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CDC: Binge Drinking Prevalence High in United States

Last Updated: January 10, 2012.

About one in six adults in the United States regularly engages in binge drinking, which accounts for more than 40,000 alcohol-related deaths every year, according to research published in the Jan. 10 early-release issue of the U.S. Centers for Disease Control and Prevention's Morbidity & Mortality Weekly Report.

TUESDAY, Jan. 10 (HealthDay News) -- About one in six adults in the United States regularly engages in binge drinking, which accounts for more than 40,000 alcohol-related deaths every year, according to research published in the Jan. 10 early-release issue of the U.S. Centers for Disease Control and Prevention's Morbidity & Mortality Weekly Report.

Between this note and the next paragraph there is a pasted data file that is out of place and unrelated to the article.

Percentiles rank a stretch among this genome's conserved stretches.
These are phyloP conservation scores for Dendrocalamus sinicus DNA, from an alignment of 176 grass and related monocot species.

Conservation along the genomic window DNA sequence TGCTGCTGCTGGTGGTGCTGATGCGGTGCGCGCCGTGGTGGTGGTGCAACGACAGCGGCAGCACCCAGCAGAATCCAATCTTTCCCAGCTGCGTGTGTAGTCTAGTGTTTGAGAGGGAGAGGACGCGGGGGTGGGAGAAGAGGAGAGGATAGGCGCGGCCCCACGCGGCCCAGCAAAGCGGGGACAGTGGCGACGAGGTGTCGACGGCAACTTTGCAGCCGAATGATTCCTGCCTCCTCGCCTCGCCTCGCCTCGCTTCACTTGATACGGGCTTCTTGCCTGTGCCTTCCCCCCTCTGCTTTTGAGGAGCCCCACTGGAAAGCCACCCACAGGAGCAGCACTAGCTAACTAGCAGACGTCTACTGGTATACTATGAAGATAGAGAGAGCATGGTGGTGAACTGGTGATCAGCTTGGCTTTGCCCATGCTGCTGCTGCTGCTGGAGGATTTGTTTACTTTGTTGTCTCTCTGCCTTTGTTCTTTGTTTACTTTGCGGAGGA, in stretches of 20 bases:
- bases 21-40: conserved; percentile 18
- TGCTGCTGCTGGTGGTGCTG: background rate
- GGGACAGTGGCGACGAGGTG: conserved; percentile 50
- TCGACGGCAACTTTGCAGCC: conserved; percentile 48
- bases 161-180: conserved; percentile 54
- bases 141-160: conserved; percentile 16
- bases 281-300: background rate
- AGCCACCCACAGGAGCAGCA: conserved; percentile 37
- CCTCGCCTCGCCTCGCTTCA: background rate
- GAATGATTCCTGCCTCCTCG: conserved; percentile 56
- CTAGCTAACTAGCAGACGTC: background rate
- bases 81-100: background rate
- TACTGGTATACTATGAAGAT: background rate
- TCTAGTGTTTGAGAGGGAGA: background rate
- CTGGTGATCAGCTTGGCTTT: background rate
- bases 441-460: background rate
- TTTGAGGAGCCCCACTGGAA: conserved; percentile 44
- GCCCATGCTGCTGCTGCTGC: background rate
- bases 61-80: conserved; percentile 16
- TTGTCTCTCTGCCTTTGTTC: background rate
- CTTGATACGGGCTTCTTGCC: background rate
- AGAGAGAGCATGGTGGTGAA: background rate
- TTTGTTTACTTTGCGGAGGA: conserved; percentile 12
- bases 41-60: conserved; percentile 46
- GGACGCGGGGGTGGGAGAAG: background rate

Dafna Kanny, Ph.D., of the CDC in Atlanta, and colleagues analyzed data from the 2010 Behavioral Risk Factor Surveillance System to determine the prevalence of binge drinking -- defined as consuming four or more drinks for women and five or more drinks for men on a single occasion -- among adults aged 18 and older in the United States.

The researchers found an overall prevalence of binge drinking of 17.1 percent, averaging 4.4 episodes each month and 7.9 drinks per occasion. Binge drinking prevalence and intensity were highest among those aged 18 to 24 years, at 28.2 percent and 9.3 drinks, respectively; while frequency was highest among binge drinkers aged 65 years and older (5.5 episodes per month).

"Binge drinking causes a wide range of health, social and economic problems and this report confirms the problem is really widespread," CDC director Thomas R. Frieden, M.D., M.P.H., said in a statement. "We need to work together to implement proven measures to reduce binge drinking at national, state and community levels."

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